History of Mercedes Benz Automobiles
Carl Benz and Gottlieb Daimler grew up in southern Germany about 60 miles apart, not knowing about each other. They are the fathers and the beginning of the Mercedes Benz history. Benz patented the first gasoline powered car, a tri-wheeler in 1886, later the same year Daimler built a motorized stagecoach. Daimler then made a deal with William Steinway of piano fame, to make Daimler Cars in Long island, New york. Production there began in 1904 until a fire in 1907.
Benz built his first four wheel car, the Victoria, in 1893, followed by the production of Velo the following year. That car entered the first auto race between Paris and Rouen, France. 1895 was the first year of Benz trucks. The first Mercedes automobile was marketed in 1901, named after the daughter of Emil Jellenek, a wealthy Austrian auto enthusiast who was providing financing.
The year 1923 saw fifteen million cars world wide, of which half were made by Ford (see Ford history), and 80% were in the United States. In 1924 the two companies Benz and Daimler began an alliance under their separate names. In 1926 the two merged, and Mercedes brand production cars began. The merged company produced about 8,000 cars in 1927, and introduced the first diesel truck. This was a big improvement from the early post-war years. The three-pointed star began in 1909 and was patented in 1928.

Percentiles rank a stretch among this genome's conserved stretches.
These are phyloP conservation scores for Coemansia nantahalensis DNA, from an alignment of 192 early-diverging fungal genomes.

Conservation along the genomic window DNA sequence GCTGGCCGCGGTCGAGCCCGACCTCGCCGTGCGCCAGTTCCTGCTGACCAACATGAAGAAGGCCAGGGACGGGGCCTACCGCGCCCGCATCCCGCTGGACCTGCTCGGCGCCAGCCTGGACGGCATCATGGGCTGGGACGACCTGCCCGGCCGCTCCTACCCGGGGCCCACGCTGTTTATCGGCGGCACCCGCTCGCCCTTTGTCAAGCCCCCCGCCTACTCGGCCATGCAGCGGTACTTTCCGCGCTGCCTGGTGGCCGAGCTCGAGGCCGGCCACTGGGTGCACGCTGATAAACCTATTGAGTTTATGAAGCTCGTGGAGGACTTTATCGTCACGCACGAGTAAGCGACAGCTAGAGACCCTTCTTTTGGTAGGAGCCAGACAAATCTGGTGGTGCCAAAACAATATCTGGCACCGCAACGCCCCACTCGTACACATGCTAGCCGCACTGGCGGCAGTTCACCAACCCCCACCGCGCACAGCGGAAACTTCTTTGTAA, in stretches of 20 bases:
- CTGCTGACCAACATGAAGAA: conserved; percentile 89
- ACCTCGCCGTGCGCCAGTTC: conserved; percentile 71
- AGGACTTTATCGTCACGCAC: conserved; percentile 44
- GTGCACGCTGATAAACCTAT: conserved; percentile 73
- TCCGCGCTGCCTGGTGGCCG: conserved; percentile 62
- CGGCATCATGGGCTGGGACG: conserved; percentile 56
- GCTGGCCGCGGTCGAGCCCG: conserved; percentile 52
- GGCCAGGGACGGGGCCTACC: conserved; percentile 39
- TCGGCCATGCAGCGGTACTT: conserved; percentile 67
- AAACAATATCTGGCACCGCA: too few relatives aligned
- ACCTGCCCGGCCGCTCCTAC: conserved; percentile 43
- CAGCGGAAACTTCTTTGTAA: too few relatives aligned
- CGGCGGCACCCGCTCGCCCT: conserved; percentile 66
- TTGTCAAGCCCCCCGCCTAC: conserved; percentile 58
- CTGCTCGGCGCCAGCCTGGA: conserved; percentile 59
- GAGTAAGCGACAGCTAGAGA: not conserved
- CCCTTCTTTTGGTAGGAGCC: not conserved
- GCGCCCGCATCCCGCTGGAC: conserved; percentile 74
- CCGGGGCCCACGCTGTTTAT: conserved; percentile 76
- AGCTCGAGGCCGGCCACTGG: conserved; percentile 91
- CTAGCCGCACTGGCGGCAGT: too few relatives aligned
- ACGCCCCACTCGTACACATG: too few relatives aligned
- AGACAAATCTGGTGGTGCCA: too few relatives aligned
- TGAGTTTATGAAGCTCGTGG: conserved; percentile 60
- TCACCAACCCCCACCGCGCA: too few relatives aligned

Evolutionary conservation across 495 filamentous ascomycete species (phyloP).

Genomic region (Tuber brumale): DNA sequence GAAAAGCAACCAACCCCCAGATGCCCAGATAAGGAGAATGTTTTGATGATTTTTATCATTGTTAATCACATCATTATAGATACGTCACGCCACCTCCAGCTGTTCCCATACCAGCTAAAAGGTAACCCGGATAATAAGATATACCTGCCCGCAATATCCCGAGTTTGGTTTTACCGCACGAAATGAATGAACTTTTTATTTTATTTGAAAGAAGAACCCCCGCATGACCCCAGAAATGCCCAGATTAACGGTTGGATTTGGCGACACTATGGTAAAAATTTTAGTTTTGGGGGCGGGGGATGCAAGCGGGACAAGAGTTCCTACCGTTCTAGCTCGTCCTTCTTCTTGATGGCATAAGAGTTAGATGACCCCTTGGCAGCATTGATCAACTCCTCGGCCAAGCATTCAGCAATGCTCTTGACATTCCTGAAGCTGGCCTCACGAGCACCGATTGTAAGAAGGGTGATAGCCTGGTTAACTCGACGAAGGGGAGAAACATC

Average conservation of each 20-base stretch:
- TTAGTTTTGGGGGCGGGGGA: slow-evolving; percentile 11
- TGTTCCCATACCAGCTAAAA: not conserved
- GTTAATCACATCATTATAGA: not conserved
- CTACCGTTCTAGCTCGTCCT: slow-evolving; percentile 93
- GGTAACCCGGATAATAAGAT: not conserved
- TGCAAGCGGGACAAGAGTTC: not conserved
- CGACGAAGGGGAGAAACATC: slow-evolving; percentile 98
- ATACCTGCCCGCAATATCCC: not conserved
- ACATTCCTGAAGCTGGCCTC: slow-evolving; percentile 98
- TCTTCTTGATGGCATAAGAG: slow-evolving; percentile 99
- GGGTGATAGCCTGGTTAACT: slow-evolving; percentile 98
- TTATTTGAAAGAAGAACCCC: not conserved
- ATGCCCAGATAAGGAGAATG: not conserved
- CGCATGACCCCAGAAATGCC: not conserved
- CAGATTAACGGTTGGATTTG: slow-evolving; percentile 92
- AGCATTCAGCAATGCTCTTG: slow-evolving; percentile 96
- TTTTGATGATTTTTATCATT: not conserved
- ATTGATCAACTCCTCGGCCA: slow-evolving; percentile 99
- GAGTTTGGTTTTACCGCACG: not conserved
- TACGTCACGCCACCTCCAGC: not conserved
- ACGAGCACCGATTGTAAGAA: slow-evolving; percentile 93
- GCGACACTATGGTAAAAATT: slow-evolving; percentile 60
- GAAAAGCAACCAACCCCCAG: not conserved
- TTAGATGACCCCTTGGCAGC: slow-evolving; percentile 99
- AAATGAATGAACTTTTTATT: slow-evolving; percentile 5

The Most Notable Mercedes Benz Automobiles In History
The company introduced the 770 Grosser, it’s largest and most luxurious car ever, in 1930, to a world still reeling from the Wall Street crash. Weighing about 6000 pounds and powered by a 7.6 liter V-8 engine, it was the epitome of wealth. In 1931 it launched another innovation, the model 170, with the first-ever four wheel independent suspension. During the thirties Mercedes continued it’s racing success. In 1937 the 200 mile an hour W125 won seven out of 13 races. The pre-war 170V sedan was basically the same car when post-war production resumed in 1948.
In the mid 50s the company produced the super-fast 300SL sports car with upward opening doors, and race-bred refinements. Today it’s a coveted collector’s item. In the late fifties, it produced the first crumple zone body design, built to withstand a crash while keeping the occupants safe. About that time, the company made an agreement with the Studebaker-Packard Corporation whereby Mercedes cars would be sold through their dealer network. When Studebaker went out of business in the mid sixties, it’s dealers continued selling Mercedes-Benz cars.
In 1963 the limousine-sized 600 model pioneered air suspension. Daimler-Benz merged with the Chrysler Corporation (see Chrysler history) in 1998. The merger was dissolved in 2007 after management disagreements. That year the first Mercedes hybrid models were offered. After world war two, the first factory outside Germany began in Argentina, and the brand is now built in several countries.